Short Run Equilibrium
Equilibrium of a firm under monopolistic competition is often couched in terms of short period and long period. In the short run, Chamberlin’s model of monopolistic competition comes closer to monopoly.
That is to say, there is virtually no difference between monopolistic competition and monopoly in the short run. Thus, Chamberlin’s firm may earn supernormal profit, normal profit, or incur loss in the short run—since entry and exit are not allowed during this time period.
In Fig. 1, the short run marginal cost curve, SMC, is equal to MR at point E. Thus E is the equilibrium point. Corresponding to this equilibrium point, the firm produces OQ output and sells it at a price OP. Thus, the firm earns pure profit to the extent of PARB since total revenue (OPAQ) exceeds total cost of production (OBRQ).
A firm, in the short run, may earn only normal profit if MC = MR < AR = AC occurs. A loss may result in the short run if MC = MR < AR < AC happens
Long Run Equilibrium
In the long run, monopolistic competition comes closer to perfect competition because the freedom of entry and exit allows firms to enjoy only normal profit.
Whenever some firms earn pure profit in the long run some other firms may be attracted to join this product group, thereby shifting the demand curve or AR curve downward and to the left. Thus, entry of new firms would cause decline in market share by reducing the demand for its product.
Consequently, excess profit will be reduced to zero. Further, if the existing firm experiences losses then the exit of firms will bring about an opposite effect and the process will continue until normal profit is earned driving excess profit to zero. Seeing losses for a long time, losing firms may be induced to leave the product group thereby eliminating losses. Thus all firms in the long run earn only normal profit.
Long run equilibrium is achieved at point E where LMC equals MR (Fig. 2). The equilibrium output thus determined is OQM. At this output, AR equals AC. The firm gets normal profit by selling OQM output at the price OPM. Note that a monopolistically competitive firm always operates somewhere to the left of the minimum point of its AC curve.
In other words, as the demand curve is not perfectly elastic, or, as the demand curve is negative sloping, the AR curve becomes tangent to the left of the lowest point of the AC curve (say, point N). Each firm thus produces at a cost higher than the minimum and gets only normal profit.
Under perfect competition, long run equilibrium is achieved at that point where MC = MR = AR = AC. Because of the perfectly elastic AR curve, a tangency occurs between AR and AC at the latter’s lowest point. In Fig. 2 the dotted AR = MR curve is the demand curve faced by a competitive firm.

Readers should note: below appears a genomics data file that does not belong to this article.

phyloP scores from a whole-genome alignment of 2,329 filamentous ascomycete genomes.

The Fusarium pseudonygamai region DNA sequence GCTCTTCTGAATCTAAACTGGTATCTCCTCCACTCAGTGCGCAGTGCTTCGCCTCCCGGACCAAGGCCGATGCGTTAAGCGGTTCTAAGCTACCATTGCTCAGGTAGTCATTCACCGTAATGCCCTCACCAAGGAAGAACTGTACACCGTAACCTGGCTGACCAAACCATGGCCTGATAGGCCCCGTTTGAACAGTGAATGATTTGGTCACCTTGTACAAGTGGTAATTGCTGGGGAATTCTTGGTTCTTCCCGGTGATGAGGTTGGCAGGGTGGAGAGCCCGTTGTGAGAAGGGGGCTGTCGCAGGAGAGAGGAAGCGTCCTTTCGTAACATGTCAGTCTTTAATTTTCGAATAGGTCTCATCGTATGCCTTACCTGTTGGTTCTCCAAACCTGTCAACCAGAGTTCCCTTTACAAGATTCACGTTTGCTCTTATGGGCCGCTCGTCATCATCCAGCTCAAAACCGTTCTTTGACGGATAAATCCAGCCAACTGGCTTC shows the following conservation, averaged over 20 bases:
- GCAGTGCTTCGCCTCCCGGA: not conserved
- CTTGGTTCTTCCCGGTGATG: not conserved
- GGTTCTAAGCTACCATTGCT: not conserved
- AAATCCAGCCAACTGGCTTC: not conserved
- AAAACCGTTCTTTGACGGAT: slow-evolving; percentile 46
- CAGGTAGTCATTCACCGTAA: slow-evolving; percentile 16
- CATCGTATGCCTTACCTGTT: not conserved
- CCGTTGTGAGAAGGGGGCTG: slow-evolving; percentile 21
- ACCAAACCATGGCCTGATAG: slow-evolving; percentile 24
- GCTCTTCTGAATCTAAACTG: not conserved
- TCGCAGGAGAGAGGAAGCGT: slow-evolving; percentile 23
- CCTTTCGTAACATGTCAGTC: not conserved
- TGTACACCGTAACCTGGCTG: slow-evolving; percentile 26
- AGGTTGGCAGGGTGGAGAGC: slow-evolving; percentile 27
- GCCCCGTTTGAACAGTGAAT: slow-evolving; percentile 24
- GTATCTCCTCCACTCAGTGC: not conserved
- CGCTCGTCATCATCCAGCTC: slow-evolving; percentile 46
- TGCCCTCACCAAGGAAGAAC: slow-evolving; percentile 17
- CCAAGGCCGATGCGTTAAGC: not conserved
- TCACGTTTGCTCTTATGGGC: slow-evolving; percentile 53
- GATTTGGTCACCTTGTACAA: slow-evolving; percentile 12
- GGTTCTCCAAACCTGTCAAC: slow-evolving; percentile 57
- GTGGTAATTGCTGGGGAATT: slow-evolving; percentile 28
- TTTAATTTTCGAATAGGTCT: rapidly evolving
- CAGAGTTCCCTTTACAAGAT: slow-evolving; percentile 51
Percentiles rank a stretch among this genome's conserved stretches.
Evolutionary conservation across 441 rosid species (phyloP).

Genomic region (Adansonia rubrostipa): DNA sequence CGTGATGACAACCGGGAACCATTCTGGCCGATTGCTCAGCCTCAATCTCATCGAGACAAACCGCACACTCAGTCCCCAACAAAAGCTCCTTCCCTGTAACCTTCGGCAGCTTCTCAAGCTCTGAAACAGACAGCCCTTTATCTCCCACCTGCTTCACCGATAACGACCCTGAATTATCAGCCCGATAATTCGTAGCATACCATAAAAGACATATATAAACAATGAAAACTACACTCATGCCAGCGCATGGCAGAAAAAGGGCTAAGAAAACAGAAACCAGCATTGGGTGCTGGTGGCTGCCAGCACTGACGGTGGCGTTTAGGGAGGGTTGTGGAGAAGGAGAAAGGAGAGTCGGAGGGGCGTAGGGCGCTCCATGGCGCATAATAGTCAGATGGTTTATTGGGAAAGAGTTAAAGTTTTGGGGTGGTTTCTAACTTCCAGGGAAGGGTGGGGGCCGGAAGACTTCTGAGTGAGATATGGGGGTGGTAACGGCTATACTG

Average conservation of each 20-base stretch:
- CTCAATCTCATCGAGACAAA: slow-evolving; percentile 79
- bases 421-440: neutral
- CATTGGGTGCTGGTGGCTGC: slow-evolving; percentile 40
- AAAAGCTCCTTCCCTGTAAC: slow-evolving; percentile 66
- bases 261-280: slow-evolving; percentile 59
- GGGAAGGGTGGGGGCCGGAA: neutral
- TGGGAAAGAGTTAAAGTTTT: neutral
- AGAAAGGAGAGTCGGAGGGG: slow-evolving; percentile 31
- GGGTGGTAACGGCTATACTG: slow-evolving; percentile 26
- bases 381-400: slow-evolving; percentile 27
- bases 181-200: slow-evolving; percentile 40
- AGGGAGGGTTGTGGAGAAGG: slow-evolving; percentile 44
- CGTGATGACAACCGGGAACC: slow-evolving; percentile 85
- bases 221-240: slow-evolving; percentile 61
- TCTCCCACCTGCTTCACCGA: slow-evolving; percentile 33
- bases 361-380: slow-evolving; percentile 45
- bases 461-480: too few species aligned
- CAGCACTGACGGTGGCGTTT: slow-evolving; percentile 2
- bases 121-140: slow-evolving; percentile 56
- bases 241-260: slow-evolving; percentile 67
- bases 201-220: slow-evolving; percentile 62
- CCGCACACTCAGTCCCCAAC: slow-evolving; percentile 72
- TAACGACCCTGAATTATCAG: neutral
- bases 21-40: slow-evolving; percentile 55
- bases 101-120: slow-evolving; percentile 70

Equilibrium is attained at point R where LMC = MR = AR = lowest point of LAC. The competitive output thus determined is OQP which will be sold at the price OPP. So, we can conclude that monopolistically competitive output (OPM) is less than the perfectly competitive output (OQP), and monopolistically competitive price (OPM) is larger than competitive price (OPP).
Thus, the difference in output — QMQP— measures excess capacity or unused capacity faced by monopolistically competitive firms. Production at a higher cost implies wastage of resources or underutilization of resources.
Since production takes place at the lowest point of AC curve under perfect competition, there does not occur any wastage of resources. Hence a perfectly competitive market is ‘efficient’ in the sense that resources are allocated efficiently. Society gets larger output and consumers get output at a low price. Thus, as perfect competition maximizes social welfare, it is an ideal market.
But as the monopolistically competitive firm operates to the left of the minimum point of its AC curve, this market is considered as an ‘inefficient’ one. As a result, social welfare is not maximized under monopolistic competition since society gets lower output compared to perfectly competitive output and buyers buy the differentiated products at a high price.
Dominick Salvatore argues:
“Excess capacity permits more firms to exit (i.e., it leads to overcrowding) in monopolistically competitive markets as compared with perfect competition. Consumers, however, seem to prefer that firms selling some services operate with same unused capacity (i.e., they are willing to pay a slightly higher price…) so as to avoid waiting in long lines.”
However, Chamberlin’s notion of excess capacity does not fall with the arguments advanced here.